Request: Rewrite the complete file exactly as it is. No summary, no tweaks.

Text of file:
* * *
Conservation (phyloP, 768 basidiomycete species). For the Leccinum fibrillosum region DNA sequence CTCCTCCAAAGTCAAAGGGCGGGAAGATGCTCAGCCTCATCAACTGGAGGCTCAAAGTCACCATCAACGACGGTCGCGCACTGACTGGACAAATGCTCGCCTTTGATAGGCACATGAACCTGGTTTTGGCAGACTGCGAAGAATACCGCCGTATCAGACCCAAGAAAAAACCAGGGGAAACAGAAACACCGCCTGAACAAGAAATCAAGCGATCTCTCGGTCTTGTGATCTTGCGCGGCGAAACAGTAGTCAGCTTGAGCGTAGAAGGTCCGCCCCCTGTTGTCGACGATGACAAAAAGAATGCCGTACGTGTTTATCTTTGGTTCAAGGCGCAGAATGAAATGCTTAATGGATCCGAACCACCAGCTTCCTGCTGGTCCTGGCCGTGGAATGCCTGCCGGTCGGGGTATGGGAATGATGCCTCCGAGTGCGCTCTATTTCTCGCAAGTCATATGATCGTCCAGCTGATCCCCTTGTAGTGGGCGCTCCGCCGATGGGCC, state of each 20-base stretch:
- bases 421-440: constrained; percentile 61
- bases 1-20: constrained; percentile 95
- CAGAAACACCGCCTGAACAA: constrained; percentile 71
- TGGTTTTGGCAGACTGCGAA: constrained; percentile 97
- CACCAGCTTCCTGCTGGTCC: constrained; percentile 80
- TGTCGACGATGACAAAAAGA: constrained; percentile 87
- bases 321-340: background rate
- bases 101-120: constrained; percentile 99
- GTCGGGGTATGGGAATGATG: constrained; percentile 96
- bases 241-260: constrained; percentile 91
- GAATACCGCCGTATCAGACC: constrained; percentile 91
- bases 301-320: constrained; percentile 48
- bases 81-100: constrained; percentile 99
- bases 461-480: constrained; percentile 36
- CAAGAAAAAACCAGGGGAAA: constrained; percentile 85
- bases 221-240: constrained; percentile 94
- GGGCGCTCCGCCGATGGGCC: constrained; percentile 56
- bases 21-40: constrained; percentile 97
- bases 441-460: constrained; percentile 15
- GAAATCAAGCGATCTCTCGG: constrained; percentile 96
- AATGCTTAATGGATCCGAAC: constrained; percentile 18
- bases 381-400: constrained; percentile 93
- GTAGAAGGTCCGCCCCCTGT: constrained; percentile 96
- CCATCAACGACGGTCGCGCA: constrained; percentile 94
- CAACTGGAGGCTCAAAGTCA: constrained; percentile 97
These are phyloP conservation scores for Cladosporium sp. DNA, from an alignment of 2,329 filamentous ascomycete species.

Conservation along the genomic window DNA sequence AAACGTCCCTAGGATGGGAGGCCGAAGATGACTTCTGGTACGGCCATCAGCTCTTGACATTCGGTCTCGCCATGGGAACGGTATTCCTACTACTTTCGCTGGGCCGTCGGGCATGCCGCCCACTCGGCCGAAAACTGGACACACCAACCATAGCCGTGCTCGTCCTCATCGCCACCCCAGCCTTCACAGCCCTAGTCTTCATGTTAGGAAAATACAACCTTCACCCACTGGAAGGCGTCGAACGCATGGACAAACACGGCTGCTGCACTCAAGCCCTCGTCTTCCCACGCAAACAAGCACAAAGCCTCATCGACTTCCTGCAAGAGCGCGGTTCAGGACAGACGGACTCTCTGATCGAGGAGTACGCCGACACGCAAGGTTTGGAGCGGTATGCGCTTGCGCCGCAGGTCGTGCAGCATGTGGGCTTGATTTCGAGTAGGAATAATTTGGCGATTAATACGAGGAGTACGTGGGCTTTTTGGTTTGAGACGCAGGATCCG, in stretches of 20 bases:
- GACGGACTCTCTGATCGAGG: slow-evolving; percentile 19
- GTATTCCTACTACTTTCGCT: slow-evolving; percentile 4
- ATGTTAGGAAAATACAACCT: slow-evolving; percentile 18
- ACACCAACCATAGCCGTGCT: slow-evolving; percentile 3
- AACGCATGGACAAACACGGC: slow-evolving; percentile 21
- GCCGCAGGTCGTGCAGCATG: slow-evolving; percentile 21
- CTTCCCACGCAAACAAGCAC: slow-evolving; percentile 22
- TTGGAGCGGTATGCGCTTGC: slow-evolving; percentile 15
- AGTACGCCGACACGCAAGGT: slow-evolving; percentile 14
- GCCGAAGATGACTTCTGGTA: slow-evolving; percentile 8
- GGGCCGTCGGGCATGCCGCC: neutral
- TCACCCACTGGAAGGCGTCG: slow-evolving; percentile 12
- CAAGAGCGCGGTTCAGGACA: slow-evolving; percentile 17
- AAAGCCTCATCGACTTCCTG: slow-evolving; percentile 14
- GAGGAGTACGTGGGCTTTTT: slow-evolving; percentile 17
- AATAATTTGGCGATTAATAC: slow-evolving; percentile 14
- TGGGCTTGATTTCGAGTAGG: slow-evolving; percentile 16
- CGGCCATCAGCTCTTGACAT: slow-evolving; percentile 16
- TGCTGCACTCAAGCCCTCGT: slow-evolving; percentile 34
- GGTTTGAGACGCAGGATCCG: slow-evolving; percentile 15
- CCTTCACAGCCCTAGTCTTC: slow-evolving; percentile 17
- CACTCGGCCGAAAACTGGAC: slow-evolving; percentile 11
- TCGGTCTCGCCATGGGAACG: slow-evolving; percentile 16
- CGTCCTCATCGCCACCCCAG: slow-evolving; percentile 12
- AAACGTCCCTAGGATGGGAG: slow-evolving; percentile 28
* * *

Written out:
Conservation (phyloP, 768 basidiomycete species). For the Leccinum fibrillosum region DNA sequence CTCCTCCAAAGTCAAAGGGCGGGAAGATGCTCAGCCTCATCAACTGGAGGCTCAAAGTCACCATCAACGACGGTCGCGCACTGACTGGACAAATGCTCGCCTTTGATAGGCACATGAACCTGGTTTTGGCAGACTGCGAAGAATACCGCCGTATCAGACCCAAGAAAAAACCAGGGGAAACAGAAACACCGCCTGAACAAGAAATCAAGCGATCTCTCGGTCTTGTGATCTTGCGCGGCGAAACAGTAGTCAGCTTGAGCGTAGAAGGTCCGCCCCCTGTTGTCGACGATGACAAAAAGAATGCCGTACGTGTTTATCTTTGGTTCAAGGCGCAGAATGAAATGCTTAATGGATCCGAACCACCAGCTTCCTGCTGGTCCTGGCCGTGGAATGCCTGCCGGTCGGGGTATGGGAATGATGCCTCCGAGTGCGCTCTATTTCTCGCAAGTCATATGATCGTCCAGCTGATCCCCTTGTAGTGGGCGCTCCGCCGATGGGCC, state of each 20-base stretch:
- bases 421-440: constrained; percentile 61
- bases 1-20: constrained; percentile 95
- CAGAAACACCGCCTGAACAA: constrained; percentile 71
- TGGTTTTGGCAGACTGCGAA: constrained; percentile 97
- CACCAGCTTCCTGCTGGTCC: constrained; percentile 80
- TGTCGACGATGACAAAAAGA: constrained; percentile 87
- bases 321-340: background rate
- bases 101-120: constrained; percentile 99
- GTCGGGGTATGGGAATGATG: constrained; percentile 96
- bases 241-260: constrained; percentile 91
- GAATACCGCCGTATCAGACC: constrained; percentile 91
- bases 301-320: constrained; percentile 48
- bases 81-100: constrained; percentile 99
- bases 461-480: constrained; percentile 36
- CAAGAAAAAACCAGGGGAAA: constrained; percentile 85
- bases 221-240: constrained; percentile 94
- GGGCGCTCCGCCGATGGGCC: constrained; percentile 56
- bases 21-40: constrained; percentile 97
- bases 441-460: constrained; percentile 15
- GAAATCAAGCGATCTCTCGG: constrained; percentile 96
- AATGCTTAATGGATCCGAAC: constrained; percentile 18
- bases 381-400: constrained; percentile 93
- GTAGAAGGTCCGCCCCCTGT: constrained; percentile 96
- CCATCAACGACGGTCGCGCA: constrained; percentile 94
- CAACTGGAGGCTCAAAGTCA: constrained; percentile 97
These are phyloP conservation scores for Cladosporium sp. DNA, from an alignment of 2,329 filamentous ascomycete species.

Conservation along the genomic window DNA sequence AAACGTCCCTAGGATGGGAGGCCGAAGATGACTTCTGGTACGGCCATCAGCTCTTGACATTCGGTCTCGCCATGGGAACGGTATTCCTACTACTTTCGCTGGGCCGTCGGGCATGCCGCCCACTCGGCCGAAAACTGGACACACCAACCATAGCCGTGCTCGTCCTCATCGCCACCCCAGCCTTCACAGCCCTAGTCTTCATGTTAGGAAAATACAACCTTCACCCACTGGAAGGCGTCGAACGCATGGACAAACACGGCTGCTGCACTCAAGCCCTCGTCTTCCCACGCAAACAAGCACAAAGCCTCATCGACTTCCTGCAAGAGCGCGGTTCAGGACAGACGGACTCTCTGATCGAGGAGTACGCCGACACGCAAGGTTTGGAGCGGTATGCGCTTGCGCCGCAGGTCGTGCAGCATGTGGGCTTGATTTCGAGTAGGAATAATTTGGCGATTAATACGAGGAGTACGTGGGCTTTTTGGTTTGAGACGCAGGATCCG, in stretches of 20 bases:
- GACGGACTCTCTGATCGAGG: slow-evolving; percentile 19
- GTATTCCTACTACTTTCGCT: slow-evolving; percentile 4
- ATGTTAGGAAAATACAACCT: slow-evolving; percentile 18
- ACACCAACCATAGCCGTGCT: slow-evolving; percentile 3
- AACGCATGGACAAACACGGC: slow-evolving; percentile 21
- GCCGCAGGTCGTGCAGCATG: slow-evolving; percentile 21
- CTTCCCACGCAAACAAGCAC: slow-evolving; percentile 22
- TTGGAGCGGTATGCGCTTGC: slow-evolving; percentile 15
- AGTACGCCGACACGCAAGGT: slow-evolving; percentile 14
- GCCGAAGATGACTTCTGGTA: slow-evolving; percentile 8
- GGGCCGTCGGGCATGCCGCC: neutral
- TCACCCACTGGAAGGCGTCG: slow-evolving; percentile 12
- CAAGAGCGCGGTTCAGGACA: slow-evolving; percentile 17
- AAAGCCTCATCGACTTCCTG: slow-evolving; percentile 14
- GAGGAGTACGTGGGCTTTTT: slow-evolving; percentile 17
- AATAATTTGGCGATTAATAC: slow-evolving; percentile 14
- TGGGCTTGATTTCGAGTAGG: slow-evolving; percentile 16
- CGGCCATCAGCTCTTGACAT: slow-evolving; percentile 16
- TGCTGCACTCAAGCCCTCGT: slow-evolving; percentile 34
- GGTTTGAGACGCAGGATCCG: slow-evolving; percentile 15
- CCTTCACAGCCCTAGTCTTC: slow-evolving; percentile 17
- CACTCGGCCGAAAACTGGAC: slow-evolving; percentile 11
- TCGGTCTCGCCATGGGAACG: slow-evolving; percentile 16
- CGTCCTCATCGCCACCCCAG: slow-evolving; percentile 12
- AAACGTCCCTAGGATGGGAG: slow-evolving; percentile 28